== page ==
Fungal Diseases of Abalone

Category

Category 3 (Host Not in Canada)

Common, generally accepted names of the organism or disease agent

Various fungal diseases of abalone including foot tubercles and shell mycosis.

Scientific name or taxonomic affiliation

a) Haliphthorous milfordensis.
b) A fungus provisionally identified as a member of the Class Deuteromycotina.

Geographic distribution

a) Abalone held in a live-storage facility in Japan.
b) Jacks Bay on the South Island of New Zealand. A mild infection was also noted in an underweight H. iris (about 47 mm shell length) from an abalone culture facility in New Zealand.

Host species

a) Haliotis sieboldii.
b) Haliotis iris, Haliotis australis and Haliotis virginea virginea.

Impact on the host

a) Infection caused tubercle-like swellings (up to 5 mm in length) on the mantle and foot of H. sieboldii held in captivity (Hatai 1982).

b) Blisters of conchiolin and occasionally nacreous material on the inner shell surface near the shell apex. Lesions in some severely affected abalone extending into the foot-muscle attachment site. In some cases, the external surface of the shell apex was crumbling and caving-in. Although fungal hyphae were consistently found within the conchiolin and shell matrix, none were observed in the adjacent soft tissue of the abalone and abalone condition was apparently not affected (Friedman et al 1997, Grindley et al. 1998). The presence of infection in cultured abalone is of concern because the chronic progressive nature of the mycosis may become problematic if the abalone are reared to a large size (Diggles and Oliver 2005).

Diagnostic techniques

Histology and Culture: Fungal hyphae (mycelium) can be observed histologically and/or isolated from the lesions via various culture techniques.

Endoscopy: Nollens et al. (2002) reported that endoscopy applied to anaesthetised H. iris was more accurate than radiography and ultrasonography for the detection of the shell lesions caused by the invasion of a fungus. Although endoscopy was invasive, apparently no discernible effects on survival of the abalone, attributable to the procedure, were observed eight months after screening (Nollens et al. 2002).

Methods of control

No known methods of prevention or control. To avoid the risk of introducing these pathogen, or other fungi capable of invading abalone tissues, to other culture facilities or natural stocks, only animals certified to be free of infection should be considered for transplantation from areas where the diseases occur. In addition, imported animals must be held in quarantine and assayed for cryptic or subclinical infections prior to release into the new environment.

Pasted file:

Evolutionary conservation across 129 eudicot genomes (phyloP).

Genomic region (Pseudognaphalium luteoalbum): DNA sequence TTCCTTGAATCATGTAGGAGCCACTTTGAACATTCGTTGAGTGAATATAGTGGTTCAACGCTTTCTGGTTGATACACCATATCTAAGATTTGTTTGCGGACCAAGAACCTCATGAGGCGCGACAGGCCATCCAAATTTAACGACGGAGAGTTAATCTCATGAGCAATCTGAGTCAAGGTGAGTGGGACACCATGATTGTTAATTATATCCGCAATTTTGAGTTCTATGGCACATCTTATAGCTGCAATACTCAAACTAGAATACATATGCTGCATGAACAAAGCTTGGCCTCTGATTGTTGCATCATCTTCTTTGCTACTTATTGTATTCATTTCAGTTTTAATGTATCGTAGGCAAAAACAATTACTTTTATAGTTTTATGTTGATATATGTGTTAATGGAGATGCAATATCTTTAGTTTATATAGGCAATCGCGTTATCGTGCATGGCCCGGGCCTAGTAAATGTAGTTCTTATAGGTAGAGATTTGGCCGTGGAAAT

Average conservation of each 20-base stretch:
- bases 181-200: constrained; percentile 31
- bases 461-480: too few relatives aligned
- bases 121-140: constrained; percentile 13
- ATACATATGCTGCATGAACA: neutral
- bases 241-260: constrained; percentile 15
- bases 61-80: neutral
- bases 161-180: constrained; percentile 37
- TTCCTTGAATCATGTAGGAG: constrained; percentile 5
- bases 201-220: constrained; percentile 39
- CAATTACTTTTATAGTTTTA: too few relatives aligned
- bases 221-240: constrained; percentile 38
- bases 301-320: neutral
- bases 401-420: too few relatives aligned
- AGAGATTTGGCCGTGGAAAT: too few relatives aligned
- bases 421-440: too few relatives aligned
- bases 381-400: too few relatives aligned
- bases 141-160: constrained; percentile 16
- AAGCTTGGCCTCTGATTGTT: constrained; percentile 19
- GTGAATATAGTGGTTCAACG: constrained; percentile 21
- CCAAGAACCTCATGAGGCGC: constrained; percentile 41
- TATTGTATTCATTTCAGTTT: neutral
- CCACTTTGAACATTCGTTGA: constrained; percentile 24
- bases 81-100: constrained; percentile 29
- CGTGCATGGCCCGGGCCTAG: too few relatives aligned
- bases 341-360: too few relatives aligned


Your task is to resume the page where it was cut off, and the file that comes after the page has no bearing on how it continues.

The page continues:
References

Bower, S.M. 2000. Infectious diseases of abalone (Haliotis spp.) and risks associated with transplantation. In: Campbell, A. (Editor), Workshop on Rebuilding Abalone Stocks in British Columbia, Vol. 130. Canadian Special Publication of Fisheries and Aquatic Sciences, NRC, Ottawa. pp. 111-122.

Bower, S.M. 2003. Update on emerging abalone diseases and techniques for health assessment. Journal of Shellfish Research 22: 805-810.

Diggles, B.K. and M. Oliver. 2005. Diseases of cultured paua (Haliotis iris) in New Zealand. In: Walker, P.J., R.G. Lester, M.G. Bondad-Reantaso (eds.) Diseases in Asian Aquaculture V. Proceedings of the 5th Symposium on Diseases in Asian Aquaculture. Fish Health Section, Asian Fisheries Society, Manila. pp. 275-287.

Friedman, C.S., R. Grindley and J.A. Keogh. 1997. Isolation of a fungus from shell lesions of New Zealand abalone, Haliotis iris Martyn and H. australis Gmelin. Molluscan Research 18: 313-324.

Grindley, R.M., J.A. Keogh and C.S. Friedman. 1998. Shell lesions in New Zealand Haliotis spp. (Mollusca, Gastropoda). Journal of Shellfish Research 17: 805-811.

Hatai, K. 1982. On the fungus Haliphthorous milfordensis isolated from temporarily held abalone (Haliotis sieboldii). Fish Pathology (Tokyo) 17: 199-204.

Nollens, H.H., J.C. Schofield, J.A. Keogh and P.K. Probert. 2002. Evaluation of radiography, ultrasonography and endoscopy for detection of shell lesions in live abalone Haliotis iris (Mollusca: Gastropoda). Diseases of Aquatic Organisms 50: 145-152.

Citation Information

Bower, S.M. (2006): Synopsis of Infectious Diseases and Parasites of Commercially Exploited Shellfish: Fungal Diseases of Abalone.

Date last revised: December 2006
Comments to Susan Bower

Date modified: